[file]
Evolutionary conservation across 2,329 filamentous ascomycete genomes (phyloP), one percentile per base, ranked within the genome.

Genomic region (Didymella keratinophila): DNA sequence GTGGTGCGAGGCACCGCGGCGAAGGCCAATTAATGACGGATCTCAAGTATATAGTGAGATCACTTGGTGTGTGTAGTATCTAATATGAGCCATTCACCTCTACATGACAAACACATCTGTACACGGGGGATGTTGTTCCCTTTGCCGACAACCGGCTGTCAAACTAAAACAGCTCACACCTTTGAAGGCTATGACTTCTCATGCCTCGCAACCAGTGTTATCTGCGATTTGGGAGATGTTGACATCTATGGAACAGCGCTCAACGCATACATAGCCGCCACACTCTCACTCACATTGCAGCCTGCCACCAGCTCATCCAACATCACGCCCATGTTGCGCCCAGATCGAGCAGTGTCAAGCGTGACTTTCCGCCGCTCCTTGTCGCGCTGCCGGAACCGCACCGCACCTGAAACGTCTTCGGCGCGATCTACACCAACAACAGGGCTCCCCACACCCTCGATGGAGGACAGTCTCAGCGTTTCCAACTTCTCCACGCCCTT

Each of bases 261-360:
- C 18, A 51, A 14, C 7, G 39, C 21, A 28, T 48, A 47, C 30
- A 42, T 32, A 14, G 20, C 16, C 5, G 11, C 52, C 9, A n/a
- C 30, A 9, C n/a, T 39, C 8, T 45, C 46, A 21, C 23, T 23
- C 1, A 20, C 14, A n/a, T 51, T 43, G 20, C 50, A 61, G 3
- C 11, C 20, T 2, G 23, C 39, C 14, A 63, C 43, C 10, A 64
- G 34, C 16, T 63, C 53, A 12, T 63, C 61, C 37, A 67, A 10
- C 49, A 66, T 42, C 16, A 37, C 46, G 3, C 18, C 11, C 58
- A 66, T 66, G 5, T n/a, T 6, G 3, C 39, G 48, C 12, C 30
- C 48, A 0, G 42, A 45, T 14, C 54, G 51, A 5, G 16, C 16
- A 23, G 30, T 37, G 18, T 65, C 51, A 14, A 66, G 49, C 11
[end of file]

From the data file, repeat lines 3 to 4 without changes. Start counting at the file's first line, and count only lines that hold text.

Each of bases 261-360:
- C 18, A 51, A 14, C 7, G 39, C 21, A 28, T 48, A 47, C 30